In addition to such a review, there remains one more area that demands attention: that of non-legal measures to fight objectionable posts online. Whenever objectionable content on the Internet is discussed, India has been burried under censorship and arrests as means to tackle such speech. Yet in a country as diverse as India, where what might be offensive to one community might be common sense to another, such an approach alone will never fully resolve the problem of objectionable speech.


Since there exists a considerable gap between speech that is socially unacceptable and that which is legally unacceptable, the law shall pronounce plenty of this content uncontested. But more importantly, as this fosters a culture of intolerance, a purely legal approach might leave severe repercussions on the citizens' sense of community. What we need, therefore, is a far more extensive handbook, containing positive measures that aim towards nurturing public discussion and a culture of tolerance, ultimately changing social behaviour on the Internet.


Such a handbook must carry, among other things, both education for children and public awareness campaigns about the ways in which Indians’ Fundamental Rights and concomitant obligations translate to the Internet; about the damage hate speech and other forms of objectionable speech cause to the social fabric of the country; and about the ethical actions all of us can take while facing abuse or other forms of objectionable content. It must also include the active use of counter-speech and social dialogue, involving public denouncement of instances of hate speech by public officials. It must demand consideration; The absolute shunning of abusive acts and other objectionable speech by community leaders and influential figures can go a long way in clearing the road off such content indeed.


Such measures will provide a boost to the wide range of non-legal strategies that Internet users in India are working on to counter objectionable content online. More notable is the fact that all non-legal measures rely on Freedom of speech and expression, rather than restricting this right to combat objectionable content. It is important to remember that overall, fighting against hate speech, or for equality, and strengthening Freedom of speech are not simply compatible with each other. Instead, they exist in an affirming, mutually reinforcing relationship as they make complementary yet essential contributions to safeguard human dignity.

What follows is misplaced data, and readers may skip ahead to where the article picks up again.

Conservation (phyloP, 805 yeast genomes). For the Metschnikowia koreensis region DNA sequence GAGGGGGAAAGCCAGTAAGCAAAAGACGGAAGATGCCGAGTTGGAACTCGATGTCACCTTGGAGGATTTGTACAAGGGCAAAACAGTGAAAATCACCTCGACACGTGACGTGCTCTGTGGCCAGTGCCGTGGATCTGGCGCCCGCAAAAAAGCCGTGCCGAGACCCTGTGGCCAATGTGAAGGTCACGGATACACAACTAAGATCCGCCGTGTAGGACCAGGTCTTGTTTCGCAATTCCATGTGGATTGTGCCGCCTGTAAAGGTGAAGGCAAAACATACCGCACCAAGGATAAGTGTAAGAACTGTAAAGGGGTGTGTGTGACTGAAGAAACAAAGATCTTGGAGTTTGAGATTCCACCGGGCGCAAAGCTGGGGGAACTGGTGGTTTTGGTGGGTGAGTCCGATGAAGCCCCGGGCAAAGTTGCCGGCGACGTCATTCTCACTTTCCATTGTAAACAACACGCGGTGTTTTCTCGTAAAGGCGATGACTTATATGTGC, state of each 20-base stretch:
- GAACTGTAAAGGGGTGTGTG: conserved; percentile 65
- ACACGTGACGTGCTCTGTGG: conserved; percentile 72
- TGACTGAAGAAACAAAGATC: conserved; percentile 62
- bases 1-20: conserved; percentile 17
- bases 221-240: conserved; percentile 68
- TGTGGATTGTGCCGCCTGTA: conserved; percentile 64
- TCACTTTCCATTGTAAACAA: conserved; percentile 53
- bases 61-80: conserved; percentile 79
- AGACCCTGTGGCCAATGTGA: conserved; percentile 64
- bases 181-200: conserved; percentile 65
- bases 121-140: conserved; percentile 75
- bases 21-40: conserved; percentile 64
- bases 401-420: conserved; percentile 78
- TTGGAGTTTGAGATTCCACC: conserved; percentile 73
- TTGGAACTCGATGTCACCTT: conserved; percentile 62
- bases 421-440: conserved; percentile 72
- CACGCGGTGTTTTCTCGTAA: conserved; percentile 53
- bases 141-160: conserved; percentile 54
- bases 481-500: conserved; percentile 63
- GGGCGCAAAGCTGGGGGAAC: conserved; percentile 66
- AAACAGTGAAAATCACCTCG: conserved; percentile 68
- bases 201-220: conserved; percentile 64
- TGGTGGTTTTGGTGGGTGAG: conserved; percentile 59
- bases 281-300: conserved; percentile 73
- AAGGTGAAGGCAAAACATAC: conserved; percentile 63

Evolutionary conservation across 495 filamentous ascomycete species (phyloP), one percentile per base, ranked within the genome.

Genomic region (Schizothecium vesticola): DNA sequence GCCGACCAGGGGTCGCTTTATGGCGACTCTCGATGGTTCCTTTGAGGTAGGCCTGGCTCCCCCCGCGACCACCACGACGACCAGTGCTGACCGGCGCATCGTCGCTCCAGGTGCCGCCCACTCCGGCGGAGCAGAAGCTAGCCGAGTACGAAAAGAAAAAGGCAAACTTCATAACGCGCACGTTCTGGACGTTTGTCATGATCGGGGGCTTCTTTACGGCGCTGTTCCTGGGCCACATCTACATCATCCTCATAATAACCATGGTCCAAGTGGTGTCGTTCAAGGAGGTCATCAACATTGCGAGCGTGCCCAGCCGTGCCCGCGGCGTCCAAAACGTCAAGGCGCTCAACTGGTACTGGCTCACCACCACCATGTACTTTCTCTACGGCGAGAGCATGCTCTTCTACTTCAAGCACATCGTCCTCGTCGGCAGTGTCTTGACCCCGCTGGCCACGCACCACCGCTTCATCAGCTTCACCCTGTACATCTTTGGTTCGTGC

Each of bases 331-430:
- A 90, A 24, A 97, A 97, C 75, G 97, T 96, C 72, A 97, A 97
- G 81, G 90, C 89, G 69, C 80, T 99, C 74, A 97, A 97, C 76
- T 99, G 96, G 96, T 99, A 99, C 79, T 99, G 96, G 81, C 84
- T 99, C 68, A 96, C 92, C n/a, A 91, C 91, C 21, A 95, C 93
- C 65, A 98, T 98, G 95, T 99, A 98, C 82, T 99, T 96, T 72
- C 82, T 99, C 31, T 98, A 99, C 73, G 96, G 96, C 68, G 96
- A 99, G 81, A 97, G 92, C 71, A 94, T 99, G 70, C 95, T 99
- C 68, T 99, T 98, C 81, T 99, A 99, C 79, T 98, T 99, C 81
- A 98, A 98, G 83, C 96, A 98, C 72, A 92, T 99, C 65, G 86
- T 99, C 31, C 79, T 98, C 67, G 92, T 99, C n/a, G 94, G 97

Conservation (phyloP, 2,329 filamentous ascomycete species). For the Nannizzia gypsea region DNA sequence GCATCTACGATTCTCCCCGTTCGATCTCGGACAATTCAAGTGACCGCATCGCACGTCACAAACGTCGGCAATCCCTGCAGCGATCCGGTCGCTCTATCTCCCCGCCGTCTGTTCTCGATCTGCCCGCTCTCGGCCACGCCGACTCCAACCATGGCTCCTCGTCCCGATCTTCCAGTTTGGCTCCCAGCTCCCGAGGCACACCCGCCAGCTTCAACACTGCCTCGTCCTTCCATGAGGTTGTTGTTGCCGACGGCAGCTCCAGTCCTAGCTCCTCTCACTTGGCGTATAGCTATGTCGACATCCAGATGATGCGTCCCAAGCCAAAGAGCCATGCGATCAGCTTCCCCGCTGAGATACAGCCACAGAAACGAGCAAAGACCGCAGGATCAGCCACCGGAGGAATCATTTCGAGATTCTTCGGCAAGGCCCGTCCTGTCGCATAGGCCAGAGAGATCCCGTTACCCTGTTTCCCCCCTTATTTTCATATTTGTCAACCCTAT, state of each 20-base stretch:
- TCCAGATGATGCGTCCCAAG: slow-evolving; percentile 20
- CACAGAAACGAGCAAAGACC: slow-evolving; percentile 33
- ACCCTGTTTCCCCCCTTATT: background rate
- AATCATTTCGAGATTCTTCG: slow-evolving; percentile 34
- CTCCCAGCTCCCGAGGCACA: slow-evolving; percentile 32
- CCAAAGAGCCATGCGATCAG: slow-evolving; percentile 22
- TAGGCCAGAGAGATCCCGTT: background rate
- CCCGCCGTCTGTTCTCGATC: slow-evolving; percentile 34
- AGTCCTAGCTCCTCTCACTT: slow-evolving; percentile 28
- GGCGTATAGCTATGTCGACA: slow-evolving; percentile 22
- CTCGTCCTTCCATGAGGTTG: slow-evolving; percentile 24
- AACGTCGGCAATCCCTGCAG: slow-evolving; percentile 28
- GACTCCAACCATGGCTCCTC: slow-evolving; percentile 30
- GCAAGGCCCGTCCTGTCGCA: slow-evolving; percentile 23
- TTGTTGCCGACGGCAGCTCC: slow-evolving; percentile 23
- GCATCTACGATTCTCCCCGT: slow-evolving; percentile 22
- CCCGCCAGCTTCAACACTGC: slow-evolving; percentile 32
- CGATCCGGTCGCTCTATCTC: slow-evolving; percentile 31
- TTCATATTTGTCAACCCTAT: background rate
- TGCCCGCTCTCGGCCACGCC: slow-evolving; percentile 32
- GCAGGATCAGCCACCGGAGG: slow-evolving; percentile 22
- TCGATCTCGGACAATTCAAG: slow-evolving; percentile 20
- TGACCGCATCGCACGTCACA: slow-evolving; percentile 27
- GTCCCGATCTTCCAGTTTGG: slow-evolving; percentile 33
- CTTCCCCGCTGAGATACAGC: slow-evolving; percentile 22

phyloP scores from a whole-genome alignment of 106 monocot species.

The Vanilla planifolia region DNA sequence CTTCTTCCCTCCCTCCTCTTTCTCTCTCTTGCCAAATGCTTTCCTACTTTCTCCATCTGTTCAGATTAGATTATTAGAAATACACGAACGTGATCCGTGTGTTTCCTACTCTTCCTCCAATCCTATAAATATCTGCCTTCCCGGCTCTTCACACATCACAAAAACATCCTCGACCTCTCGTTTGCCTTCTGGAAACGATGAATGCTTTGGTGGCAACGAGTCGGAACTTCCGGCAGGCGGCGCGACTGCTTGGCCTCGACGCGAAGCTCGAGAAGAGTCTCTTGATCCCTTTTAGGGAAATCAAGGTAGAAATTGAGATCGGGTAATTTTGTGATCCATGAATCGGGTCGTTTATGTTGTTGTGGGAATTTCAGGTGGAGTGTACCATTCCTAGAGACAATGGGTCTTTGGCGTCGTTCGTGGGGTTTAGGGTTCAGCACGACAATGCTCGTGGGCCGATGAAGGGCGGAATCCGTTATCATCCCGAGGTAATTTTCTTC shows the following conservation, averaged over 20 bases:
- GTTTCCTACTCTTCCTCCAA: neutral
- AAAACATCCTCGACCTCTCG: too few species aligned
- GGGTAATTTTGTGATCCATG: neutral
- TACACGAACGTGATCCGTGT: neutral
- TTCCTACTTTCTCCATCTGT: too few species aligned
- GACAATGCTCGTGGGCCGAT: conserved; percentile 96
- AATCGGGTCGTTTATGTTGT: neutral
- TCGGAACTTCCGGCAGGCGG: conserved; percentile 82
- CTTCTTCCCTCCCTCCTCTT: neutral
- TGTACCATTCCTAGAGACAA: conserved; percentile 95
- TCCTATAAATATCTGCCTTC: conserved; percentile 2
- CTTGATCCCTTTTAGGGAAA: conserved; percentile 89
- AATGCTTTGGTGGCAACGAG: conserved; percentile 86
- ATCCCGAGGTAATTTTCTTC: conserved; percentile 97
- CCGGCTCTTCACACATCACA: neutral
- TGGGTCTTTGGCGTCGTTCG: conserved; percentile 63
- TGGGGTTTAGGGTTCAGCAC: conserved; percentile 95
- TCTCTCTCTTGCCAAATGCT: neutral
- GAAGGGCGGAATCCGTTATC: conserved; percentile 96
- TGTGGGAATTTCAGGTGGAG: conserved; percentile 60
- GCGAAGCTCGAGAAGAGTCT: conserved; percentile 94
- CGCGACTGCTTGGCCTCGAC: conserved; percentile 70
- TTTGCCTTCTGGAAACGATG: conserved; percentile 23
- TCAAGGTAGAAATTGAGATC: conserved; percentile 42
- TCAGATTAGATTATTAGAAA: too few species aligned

Currently, unfortunately, initiatives that recognise these repocarcations are sorely lacking in India. Rather than establishing a social media regulator, initiatives such as these require greater attention that should urgently be devoted. The Indian Penal Code, 1860 is an archaic law and some of its provisions do not cater to contemporary needs. There have been several amendments to the legislation, but some issues still remain uncontemplated. The scope of these provisions is ever-extending as the law is constantly evolving due to Judicial pronouncements. Legislative reforms in the area would help in achieving this goal. Hence, it is the solemn duty of law to stand by its subjects as a shield against offenders no matter what the platform. It is therefore apposite that the law take necessary steps to curb this menace and ensure digital welfare to all.




REFERENCES

  • ‘The Promotion, protection, and enjoyment of human rights on the Internet’. Resolution A/HRC/RES/20/8, adopted by the UN Human Rights Council at its 31st meeting, on 5 July 2012.

  • The importance and value of establishing clear thresholds in battling hate speech is further discussed in Kovacs, Anja (2012). Hate Speech and Freedom of Expression: How to Battle the Former while Strengthening the Latter – Recommendations for Governments, Media, People. New Delhi, Internet Democracy Project, August 2012

  • Nick Jones, Social Media and the New World Order, THE HUFFINGTON POST (June 25, 2013),

  • See in particular Art. 19(3), ICCPR, on what constitutes reasonable restrictions.

  • For more examples of non-legal initiatives that a range of actors can take, see Kovacs (2012).


Nilansha Gupta

First Year

Campus Law Centre

University of Delhi